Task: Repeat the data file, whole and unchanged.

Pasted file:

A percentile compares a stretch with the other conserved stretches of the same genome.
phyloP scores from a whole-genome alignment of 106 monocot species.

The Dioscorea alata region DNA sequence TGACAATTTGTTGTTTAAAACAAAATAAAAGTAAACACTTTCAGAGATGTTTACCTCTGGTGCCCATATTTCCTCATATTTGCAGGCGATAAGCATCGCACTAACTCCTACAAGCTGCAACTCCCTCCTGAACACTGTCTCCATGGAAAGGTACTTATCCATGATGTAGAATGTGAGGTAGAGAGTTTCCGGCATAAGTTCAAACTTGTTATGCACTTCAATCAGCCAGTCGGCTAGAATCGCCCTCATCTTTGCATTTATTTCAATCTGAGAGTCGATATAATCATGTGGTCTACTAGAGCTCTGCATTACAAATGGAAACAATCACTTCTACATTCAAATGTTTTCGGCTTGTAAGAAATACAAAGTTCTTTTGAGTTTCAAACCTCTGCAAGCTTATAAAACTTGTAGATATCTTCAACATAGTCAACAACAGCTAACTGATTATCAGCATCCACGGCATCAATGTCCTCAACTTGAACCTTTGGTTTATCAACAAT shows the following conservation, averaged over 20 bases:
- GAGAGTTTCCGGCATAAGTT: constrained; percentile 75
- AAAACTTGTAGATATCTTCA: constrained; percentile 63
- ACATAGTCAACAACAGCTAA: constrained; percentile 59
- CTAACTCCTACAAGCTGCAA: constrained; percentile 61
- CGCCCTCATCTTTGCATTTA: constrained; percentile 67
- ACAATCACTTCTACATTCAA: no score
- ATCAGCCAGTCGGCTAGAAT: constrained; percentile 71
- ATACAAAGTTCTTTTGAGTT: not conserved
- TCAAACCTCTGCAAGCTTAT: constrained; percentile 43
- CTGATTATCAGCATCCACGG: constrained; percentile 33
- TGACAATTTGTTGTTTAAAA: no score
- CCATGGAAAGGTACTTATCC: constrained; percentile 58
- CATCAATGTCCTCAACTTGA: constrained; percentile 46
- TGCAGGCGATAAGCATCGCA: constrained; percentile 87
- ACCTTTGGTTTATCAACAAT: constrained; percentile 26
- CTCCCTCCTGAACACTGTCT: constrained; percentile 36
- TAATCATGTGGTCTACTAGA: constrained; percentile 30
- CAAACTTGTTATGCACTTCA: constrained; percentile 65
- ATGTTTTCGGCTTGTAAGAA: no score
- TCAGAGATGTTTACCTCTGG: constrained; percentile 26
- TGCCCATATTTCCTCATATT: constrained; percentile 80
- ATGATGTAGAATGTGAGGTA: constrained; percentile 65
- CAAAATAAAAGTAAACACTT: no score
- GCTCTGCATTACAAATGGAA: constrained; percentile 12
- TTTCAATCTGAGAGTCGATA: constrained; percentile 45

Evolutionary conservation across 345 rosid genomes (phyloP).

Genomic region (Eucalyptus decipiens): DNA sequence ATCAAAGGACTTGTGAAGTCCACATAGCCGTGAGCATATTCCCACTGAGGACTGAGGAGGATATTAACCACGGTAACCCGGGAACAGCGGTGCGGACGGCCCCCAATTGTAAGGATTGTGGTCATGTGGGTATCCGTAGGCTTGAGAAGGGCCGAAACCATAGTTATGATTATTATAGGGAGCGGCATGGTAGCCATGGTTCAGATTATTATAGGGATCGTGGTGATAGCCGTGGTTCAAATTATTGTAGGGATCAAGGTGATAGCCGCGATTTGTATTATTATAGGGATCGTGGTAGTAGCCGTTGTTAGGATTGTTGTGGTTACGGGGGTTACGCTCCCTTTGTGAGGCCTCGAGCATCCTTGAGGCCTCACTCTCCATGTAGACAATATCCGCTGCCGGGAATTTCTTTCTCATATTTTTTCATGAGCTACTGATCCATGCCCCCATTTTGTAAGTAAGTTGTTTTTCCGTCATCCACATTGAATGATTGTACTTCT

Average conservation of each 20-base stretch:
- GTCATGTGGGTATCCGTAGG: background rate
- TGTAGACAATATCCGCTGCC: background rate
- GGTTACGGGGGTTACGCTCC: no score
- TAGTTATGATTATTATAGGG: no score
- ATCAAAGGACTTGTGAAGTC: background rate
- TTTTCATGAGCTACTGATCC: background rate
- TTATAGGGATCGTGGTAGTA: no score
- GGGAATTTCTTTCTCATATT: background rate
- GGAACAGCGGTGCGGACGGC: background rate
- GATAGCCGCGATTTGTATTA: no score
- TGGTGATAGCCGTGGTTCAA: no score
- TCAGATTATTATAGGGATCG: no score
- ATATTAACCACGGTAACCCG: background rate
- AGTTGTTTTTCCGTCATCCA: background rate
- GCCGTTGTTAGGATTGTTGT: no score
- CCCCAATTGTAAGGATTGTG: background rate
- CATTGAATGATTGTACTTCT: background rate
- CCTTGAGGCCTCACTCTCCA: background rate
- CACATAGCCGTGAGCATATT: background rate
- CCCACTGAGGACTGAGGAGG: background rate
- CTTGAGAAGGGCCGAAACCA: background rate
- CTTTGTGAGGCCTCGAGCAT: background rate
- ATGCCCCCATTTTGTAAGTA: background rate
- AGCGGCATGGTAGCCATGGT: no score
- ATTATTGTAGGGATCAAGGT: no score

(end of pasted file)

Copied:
A percentile compares a stretch with the other conserved stretches of the same genome.
phyloP scores from a whole-genome alignment of 106 monocot species.

The Dioscorea alata region DNA sequence TGACAATTTGTTGTTTAAAACAAAATAAAAGTAAACACTTTCAGAGATGTTTACCTCTGGTGCCCATATTTCCTCATATTTGCAGGCGATAAGCATCGCACTAACTCCTACAAGCTGCAACTCCCTCCTGAACACTGTCTCCATGGAAAGGTACTTATCCATGATGTAGAATGTGAGGTAGAGAGTTTCCGGCATAAGTTCAAACTTGTTATGCACTTCAATCAGCCAGTCGGCTAGAATCGCCCTCATCTTTGCATTTATTTCAATCTGAGAGTCGATATAATCATGTGGTCTACTAGAGCTCTGCATTACAAATGGAAACAATCACTTCTACATTCAAATGTTTTCGGCTTGTAAGAAATACAAAGTTCTTTTGAGTTTCAAACCTCTGCAAGCTTATAAAACTTGTAGATATCTTCAACATAGTCAACAACAGCTAACTGATTATCAGCATCCACGGCATCAATGTCCTCAACTTGAACCTTTGGTTTATCAACAAT shows the following conservation, averaged over 20 bases:
- GAGAGTTTCCGGCATAAGTT: constrained; percentile 75
- AAAACTTGTAGATATCTTCA: constrained; percentile 63
- ACATAGTCAACAACAGCTAA: constrained; percentile 59
- CTAACTCCTACAAGCTGCAA: constrained; percentile 61
- CGCCCTCATCTTTGCATTTA: constrained; percentile 67
- ACAATCACTTCTACATTCAA: no score
- ATCAGCCAGTCGGCTAGAAT: constrained; percentile 71
- ATACAAAGTTCTTTTGAGTT: not conserved
- TCAAACCTCTGCAAGCTTAT: constrained; percentile 43
- CTGATTATCAGCATCCACGG: constrained; percentile 33
- TGACAATTTGTTGTTTAAAA: no score
- CCATGGAAAGGTACTTATCC: constrained; percentile 58
- CATCAATGTCCTCAACTTGA: constrained; percentile 46
- TGCAGGCGATAAGCATCGCA: constrained; percentile 87
- ACCTTTGGTTTATCAACAAT: constrained; percentile 26
- CTCCCTCCTGAACACTGTCT: constrained; percentile 36
- TAATCATGTGGTCTACTAGA: constrained; percentile 30
- CAAACTTGTTATGCACTTCA: constrained; percentile 65
- ATGTTTTCGGCTTGTAAGAA: no score
- TCAGAGATGTTTACCTCTGG: constrained; percentile 26
- TGCCCATATTTCCTCATATT: constrained; percentile 80
- ATGATGTAGAATGTGAGGTA: constrained; percentile 65
- CAAAATAAAAGTAAACACTT: no score
- GCTCTGCATTACAAATGGAA: constrained; percentile 12
- TTTCAATCTGAGAGTCGATA: constrained; percentile 45

Evolutionary conservation across 345 rosid genomes (phyloP).

Genomic region (Eucalyptus decipiens): DNA sequence ATCAAAGGACTTGTGAAGTCCACATAGCCGTGAGCATATTCCCACTGAGGACTGAGGAGGATATTAACCACGGTAACCCGGGAACAGCGGTGCGGACGGCCCCCAATTGTAAGGATTGTGGTCATGTGGGTATCCGTAGGCTTGAGAAGGGCCGAAACCATAGTTATGATTATTATAGGGAGCGGCATGGTAGCCATGGTTCAGATTATTATAGGGATCGTGGTGATAGCCGTGGTTCAAATTATTGTAGGGATCAAGGTGATAGCCGCGATTTGTATTATTATAGGGATCGTGGTAGTAGCCGTTGTTAGGATTGTTGTGGTTACGGGGGTTACGCTCCCTTTGTGAGGCCTCGAGCATCCTTGAGGCCTCACTCTCCATGTAGACAATATCCGCTGCCGGGAATTTCTTTCTCATATTTTTTCATGAGCTACTGATCCATGCCCCCATTTTGTAAGTAAGTTGTTTTTCCGTCATCCACATTGAATGATTGTACTTCT

Average conservation of each 20-base stretch:
- GTCATGTGGGTATCCGTAGG: background rate
- TGTAGACAATATCCGCTGCC: background rate
- GGTTACGGGGGTTACGCTCC: no score
- TAGTTATGATTATTATAGGG: no score
- ATCAAAGGACTTGTGAAGTC: background rate
- TTTTCATGAGCTACTGATCC: background rate
- TTATAGGGATCGTGGTAGTA: no score
- GGGAATTTCTTTCTCATATT: background rate
- GGAACAGCGGTGCGGACGGC: background rate
- GATAGCCGCGATTTGTATTA: no score
- TGGTGATAGCCGTGGTTCAA: no score
- TCAGATTATTATAGGGATCG: no score
- ATATTAACCACGGTAACCCG: background rate
- AGTTGTTTTTCCGTCATCCA: background rate
- GCCGTTGTTAGGATTGTTGT: no score
- CCCCAATTGTAAGGATTGTG: background rate
- CATTGAATGATTGTACTTCT: background rate
- CCTTGAGGCCTCACTCTCCA: background rate
- CACATAGCCGTGAGCATATT: background rate
- CCCACTGAGGACTGAGGAGG: background rate
- CTTGAGAAGGGCCGAAACCA: background rate
- CTTTGTGAGGCCTCGAGCAT: background rate
- ATGCCCCCATTTTGTAAGTA: background rate
- AGCGGCATGGTAGCCATGGT: no score
- ATTATTGTAGGGATCAAGGT: no score